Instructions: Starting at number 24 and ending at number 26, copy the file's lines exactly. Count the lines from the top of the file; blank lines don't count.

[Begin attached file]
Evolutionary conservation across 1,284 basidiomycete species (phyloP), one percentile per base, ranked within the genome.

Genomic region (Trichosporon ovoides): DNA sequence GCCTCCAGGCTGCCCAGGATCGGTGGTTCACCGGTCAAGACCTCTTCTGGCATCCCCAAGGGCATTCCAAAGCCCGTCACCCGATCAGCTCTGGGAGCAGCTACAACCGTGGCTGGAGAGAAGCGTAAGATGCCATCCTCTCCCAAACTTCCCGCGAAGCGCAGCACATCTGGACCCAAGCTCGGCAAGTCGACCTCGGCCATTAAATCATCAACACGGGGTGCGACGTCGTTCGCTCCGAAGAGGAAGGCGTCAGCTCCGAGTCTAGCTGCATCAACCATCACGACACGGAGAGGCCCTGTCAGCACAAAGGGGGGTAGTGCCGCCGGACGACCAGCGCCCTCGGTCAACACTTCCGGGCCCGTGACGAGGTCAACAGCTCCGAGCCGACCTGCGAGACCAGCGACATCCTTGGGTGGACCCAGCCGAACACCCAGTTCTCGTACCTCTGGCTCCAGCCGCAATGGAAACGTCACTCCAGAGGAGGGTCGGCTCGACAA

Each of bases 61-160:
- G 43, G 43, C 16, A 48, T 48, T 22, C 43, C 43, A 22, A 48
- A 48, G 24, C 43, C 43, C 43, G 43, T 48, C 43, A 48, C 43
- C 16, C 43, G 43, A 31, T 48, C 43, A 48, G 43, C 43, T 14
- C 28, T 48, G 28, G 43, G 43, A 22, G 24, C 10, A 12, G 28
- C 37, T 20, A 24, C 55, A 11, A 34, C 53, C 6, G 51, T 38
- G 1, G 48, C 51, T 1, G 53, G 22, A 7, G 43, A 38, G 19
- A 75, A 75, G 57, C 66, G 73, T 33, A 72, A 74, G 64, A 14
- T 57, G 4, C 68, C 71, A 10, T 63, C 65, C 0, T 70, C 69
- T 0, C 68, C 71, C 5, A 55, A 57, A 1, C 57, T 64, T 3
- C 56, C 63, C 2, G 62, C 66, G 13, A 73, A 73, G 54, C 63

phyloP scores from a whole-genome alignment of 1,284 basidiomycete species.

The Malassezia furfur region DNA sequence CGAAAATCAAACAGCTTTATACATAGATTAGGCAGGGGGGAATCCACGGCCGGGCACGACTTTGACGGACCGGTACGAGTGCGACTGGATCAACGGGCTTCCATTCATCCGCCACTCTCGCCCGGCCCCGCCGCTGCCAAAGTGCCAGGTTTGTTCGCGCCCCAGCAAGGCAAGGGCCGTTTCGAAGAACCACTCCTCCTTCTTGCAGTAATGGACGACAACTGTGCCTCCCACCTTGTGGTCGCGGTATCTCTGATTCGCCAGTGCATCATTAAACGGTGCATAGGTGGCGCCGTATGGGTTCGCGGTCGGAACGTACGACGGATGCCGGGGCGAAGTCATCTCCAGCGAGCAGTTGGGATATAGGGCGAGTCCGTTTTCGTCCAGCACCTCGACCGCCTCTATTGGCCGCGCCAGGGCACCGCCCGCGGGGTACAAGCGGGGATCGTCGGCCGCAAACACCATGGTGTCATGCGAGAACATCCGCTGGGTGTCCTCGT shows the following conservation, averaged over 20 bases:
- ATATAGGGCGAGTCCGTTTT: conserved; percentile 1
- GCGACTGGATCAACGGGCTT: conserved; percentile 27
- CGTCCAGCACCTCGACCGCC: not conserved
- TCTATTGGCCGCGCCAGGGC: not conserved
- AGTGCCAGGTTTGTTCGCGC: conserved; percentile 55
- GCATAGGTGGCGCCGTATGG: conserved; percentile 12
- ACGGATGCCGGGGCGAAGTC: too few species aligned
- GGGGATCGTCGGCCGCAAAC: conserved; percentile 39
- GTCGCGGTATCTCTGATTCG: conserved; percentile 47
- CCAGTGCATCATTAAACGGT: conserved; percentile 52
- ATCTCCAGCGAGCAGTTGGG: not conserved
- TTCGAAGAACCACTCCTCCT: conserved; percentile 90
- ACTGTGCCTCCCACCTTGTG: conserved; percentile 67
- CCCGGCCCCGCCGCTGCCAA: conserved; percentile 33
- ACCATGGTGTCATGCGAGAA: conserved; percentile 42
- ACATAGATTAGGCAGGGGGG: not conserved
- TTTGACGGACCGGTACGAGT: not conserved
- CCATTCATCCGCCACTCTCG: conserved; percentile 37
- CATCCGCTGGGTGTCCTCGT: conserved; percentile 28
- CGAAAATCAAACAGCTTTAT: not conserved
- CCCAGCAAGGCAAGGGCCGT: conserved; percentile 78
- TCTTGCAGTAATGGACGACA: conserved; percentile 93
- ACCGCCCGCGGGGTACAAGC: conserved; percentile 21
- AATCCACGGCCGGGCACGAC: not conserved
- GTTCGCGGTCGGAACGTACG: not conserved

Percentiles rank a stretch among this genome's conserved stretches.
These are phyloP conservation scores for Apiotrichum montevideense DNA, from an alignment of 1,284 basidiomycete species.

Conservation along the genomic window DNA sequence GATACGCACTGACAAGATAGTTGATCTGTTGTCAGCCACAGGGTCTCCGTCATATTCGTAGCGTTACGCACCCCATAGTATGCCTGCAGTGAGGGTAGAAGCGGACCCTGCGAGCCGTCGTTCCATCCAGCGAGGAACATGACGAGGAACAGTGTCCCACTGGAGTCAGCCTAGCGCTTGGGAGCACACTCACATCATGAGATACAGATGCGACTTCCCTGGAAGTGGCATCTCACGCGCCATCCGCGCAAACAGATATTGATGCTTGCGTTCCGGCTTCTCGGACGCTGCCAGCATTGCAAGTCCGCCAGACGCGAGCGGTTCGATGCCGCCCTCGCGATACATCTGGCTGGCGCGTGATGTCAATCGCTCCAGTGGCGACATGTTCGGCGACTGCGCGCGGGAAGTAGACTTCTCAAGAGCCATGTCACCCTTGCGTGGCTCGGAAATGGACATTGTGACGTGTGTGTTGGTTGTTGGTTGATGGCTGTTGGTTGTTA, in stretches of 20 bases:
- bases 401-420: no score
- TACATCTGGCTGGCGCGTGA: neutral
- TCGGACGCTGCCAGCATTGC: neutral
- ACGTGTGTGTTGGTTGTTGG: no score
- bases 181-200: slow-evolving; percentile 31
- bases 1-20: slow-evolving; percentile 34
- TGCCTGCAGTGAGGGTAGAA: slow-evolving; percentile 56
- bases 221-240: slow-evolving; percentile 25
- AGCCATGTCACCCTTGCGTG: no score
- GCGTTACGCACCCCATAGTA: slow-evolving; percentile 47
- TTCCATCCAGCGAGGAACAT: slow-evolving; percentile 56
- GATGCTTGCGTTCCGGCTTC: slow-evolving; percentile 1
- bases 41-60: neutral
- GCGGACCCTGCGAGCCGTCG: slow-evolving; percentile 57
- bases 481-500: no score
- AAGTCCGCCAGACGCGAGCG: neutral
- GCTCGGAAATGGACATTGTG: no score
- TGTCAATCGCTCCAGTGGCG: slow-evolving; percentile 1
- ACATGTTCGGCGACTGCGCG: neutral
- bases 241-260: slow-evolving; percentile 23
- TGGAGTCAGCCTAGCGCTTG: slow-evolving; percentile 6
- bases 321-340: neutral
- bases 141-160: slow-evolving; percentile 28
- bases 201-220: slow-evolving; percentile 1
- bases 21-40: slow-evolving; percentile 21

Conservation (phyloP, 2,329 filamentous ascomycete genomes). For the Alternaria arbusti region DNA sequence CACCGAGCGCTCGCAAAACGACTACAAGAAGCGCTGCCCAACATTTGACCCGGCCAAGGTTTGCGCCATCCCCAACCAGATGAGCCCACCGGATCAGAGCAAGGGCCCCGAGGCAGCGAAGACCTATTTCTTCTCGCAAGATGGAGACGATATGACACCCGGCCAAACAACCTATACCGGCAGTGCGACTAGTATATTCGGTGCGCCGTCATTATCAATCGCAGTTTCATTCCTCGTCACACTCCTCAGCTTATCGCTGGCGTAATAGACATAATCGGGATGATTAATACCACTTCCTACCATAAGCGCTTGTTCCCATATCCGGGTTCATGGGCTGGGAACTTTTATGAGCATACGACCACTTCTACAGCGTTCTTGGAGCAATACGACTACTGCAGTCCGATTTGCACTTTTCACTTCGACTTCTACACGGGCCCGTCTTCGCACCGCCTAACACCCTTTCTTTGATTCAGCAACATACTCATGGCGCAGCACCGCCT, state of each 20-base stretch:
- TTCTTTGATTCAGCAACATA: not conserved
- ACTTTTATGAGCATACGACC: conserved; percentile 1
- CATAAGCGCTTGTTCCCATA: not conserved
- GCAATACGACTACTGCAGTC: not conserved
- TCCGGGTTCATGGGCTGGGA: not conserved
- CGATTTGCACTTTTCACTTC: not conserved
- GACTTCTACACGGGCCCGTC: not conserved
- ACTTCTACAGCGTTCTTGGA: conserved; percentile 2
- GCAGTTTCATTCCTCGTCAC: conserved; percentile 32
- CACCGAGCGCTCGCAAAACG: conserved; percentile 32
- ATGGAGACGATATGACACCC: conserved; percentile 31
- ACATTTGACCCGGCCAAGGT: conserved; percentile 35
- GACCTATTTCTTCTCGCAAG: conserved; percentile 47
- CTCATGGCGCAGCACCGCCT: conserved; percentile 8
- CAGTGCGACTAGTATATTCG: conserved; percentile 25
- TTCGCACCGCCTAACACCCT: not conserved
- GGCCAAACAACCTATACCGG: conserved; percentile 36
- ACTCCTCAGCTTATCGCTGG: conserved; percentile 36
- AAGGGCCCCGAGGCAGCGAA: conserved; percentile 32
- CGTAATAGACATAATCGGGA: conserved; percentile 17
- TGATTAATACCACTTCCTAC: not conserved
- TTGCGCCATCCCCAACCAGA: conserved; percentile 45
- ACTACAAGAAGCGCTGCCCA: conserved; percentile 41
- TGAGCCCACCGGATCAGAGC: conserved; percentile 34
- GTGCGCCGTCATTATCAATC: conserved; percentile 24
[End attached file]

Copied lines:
- GTCGCGGTATCTCTGATTCG: conserved; percentile 47
- CCAGTGCATCATTAAACGGT: conserved; percentile 52
- ATCTCCAGCGAGCAGTTGGG: not conserved